Scribe: a lace knitting stitch pattern

The word I drew from the words suggested on Patreon for this post is Scribe, suggested by Enting, a Patreon supporter. Sometimes when I’m designing lace, I have a little hubris and don’t do enough sampling. Most of the time this works out because of my design experience, but occasionally I have to scramble to start over or fix problems.

Scribe lace is a case where I was surprised by how things went, but I like the result enough to leave it. I’ve explained what happened at the bottom of this post, under the written instructions for the lace.

Each month, my Patreon backers have the chance to suggest words for me to encode as knitting stitches. A random number generator helps me choose which word I will encode from these, and then I get to work, first turning the letters into numbers, then charting the numbers onto grids in various ways. Finally, when I make the chart into lace, I turn the marked squares into yarnovers and work out where to place the corresponding decreases. (I usually make lace; occasionally I make cables instead.) I also made a Scribe charted design for any craft that uses a square grid for designing.

The stitch patterns are not meant in any way to look like the original words; the words are the seeds of my creativity.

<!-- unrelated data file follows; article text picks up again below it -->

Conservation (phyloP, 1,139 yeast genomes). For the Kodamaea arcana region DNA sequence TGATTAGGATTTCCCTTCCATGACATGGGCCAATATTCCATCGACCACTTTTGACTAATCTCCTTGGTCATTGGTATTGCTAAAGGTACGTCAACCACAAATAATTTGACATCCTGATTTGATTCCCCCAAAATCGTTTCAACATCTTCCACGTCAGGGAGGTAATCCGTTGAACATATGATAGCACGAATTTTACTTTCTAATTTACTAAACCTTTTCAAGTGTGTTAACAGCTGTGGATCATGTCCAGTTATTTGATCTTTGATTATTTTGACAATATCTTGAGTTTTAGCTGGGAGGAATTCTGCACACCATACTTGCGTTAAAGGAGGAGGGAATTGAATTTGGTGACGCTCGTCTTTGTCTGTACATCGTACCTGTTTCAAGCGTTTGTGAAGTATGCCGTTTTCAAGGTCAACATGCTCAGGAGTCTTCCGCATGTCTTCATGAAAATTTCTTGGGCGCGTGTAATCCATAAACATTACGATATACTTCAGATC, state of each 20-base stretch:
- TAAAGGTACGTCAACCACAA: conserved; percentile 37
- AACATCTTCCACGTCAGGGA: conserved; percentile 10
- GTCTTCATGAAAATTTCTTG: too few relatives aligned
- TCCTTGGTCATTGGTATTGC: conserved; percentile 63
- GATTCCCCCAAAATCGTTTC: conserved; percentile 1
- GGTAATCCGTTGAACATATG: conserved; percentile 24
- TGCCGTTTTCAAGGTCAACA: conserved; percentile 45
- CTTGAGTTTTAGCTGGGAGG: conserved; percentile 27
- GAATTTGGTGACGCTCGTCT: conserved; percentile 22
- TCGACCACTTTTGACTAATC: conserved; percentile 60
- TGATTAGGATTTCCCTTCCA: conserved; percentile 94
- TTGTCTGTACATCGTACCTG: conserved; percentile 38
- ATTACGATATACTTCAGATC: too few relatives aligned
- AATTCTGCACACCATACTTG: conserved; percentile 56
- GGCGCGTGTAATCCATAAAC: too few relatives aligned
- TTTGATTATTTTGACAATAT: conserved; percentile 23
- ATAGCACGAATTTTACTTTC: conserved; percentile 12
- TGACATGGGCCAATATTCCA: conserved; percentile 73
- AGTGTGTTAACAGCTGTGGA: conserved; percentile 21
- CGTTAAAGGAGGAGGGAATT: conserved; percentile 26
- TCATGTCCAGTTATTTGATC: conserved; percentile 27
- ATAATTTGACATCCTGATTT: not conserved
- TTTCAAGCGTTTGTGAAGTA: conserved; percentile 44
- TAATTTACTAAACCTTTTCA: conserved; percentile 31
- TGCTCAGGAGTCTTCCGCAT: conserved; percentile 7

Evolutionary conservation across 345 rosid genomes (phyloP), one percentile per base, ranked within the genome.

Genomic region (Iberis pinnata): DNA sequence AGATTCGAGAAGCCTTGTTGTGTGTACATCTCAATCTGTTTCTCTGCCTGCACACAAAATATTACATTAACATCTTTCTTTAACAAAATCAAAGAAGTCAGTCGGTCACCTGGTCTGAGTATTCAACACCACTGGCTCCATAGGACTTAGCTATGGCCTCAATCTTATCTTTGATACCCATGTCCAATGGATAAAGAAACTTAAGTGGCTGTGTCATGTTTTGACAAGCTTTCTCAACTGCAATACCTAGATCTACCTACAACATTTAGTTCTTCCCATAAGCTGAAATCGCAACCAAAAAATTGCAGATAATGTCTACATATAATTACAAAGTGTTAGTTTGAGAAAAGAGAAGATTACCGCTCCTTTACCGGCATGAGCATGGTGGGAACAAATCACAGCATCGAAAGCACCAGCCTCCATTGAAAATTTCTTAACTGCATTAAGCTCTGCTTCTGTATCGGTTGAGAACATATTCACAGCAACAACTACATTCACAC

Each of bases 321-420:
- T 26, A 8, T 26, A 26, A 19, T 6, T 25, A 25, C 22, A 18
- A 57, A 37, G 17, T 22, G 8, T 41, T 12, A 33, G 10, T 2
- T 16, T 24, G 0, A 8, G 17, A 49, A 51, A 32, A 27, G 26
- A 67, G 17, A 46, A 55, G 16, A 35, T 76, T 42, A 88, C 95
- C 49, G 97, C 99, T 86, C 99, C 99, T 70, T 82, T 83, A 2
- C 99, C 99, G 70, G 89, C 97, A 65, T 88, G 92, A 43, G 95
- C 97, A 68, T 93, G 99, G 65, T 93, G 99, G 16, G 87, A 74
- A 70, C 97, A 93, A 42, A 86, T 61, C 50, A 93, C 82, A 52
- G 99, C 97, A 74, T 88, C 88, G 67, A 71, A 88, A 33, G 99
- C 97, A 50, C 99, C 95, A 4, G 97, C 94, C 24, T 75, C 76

Knitted sample of Scribe lace, resembling some kind of underwater scene with waves and seaweed or sea creatures.
Chart showing how to work Scribe lace by means of special symbols. Written instructions in blog post.
click chart to enlarge


  • This is a stitch pattern such as might be found in a stitch dictionary. It is not a pattern for a finished object. You will need to add selvedges or some other form of knitted stitches to either side.
  • Scribe lace is a multiple of 10 stitches and 20 + 10 rows. (End after either row 10 or 20: rows 1-10 and rows 11-20 are mirrors of each other.)
  • I’ve made a stitch map for Scribe lace.
  • Designers, please feel free to use this in your patterns. I’d like credit but won’t be offended if people don’t give it.
  • My blog posts and free stitch patterns are supported by subscriptions on Patreon or donations to my Paypal tip jar in the sidebar. If you appreciate my work, please consider helping out. Thanks!


  • CDD: slip the next 2 stitches as if to knit 2 together, knit the next stitch, then pass the 2 slipped stitches over the third. (Stands for centered double decrease.)
  • k: knit.
  • k2tog: knit 2 stitches together as if they were 1. (Right-leaning decrease)
  • k3tog: knit 3 stitches together as if they were 1. (Right-leaning double decrease)
  • p: purl.
  • ssk: slip each of the next 2 stitches as if to knit, then knit them together through the back loop. (Or substitute your favorite left-leaning decrease)
  • sssk: slip each of the next 3 stitches as if to knit, then knit them together through the back loop. (Left-leaning double decrease; substitute sk2p if desired.)
  • yo: yarnover. Bring the yarn forward between the needles so that it will make a loop over the needle when the next stitch is worked. When there are two in a row, bring the yarn forward, wrap it once around the needle, and leave the yarn in front so it makes a second loop.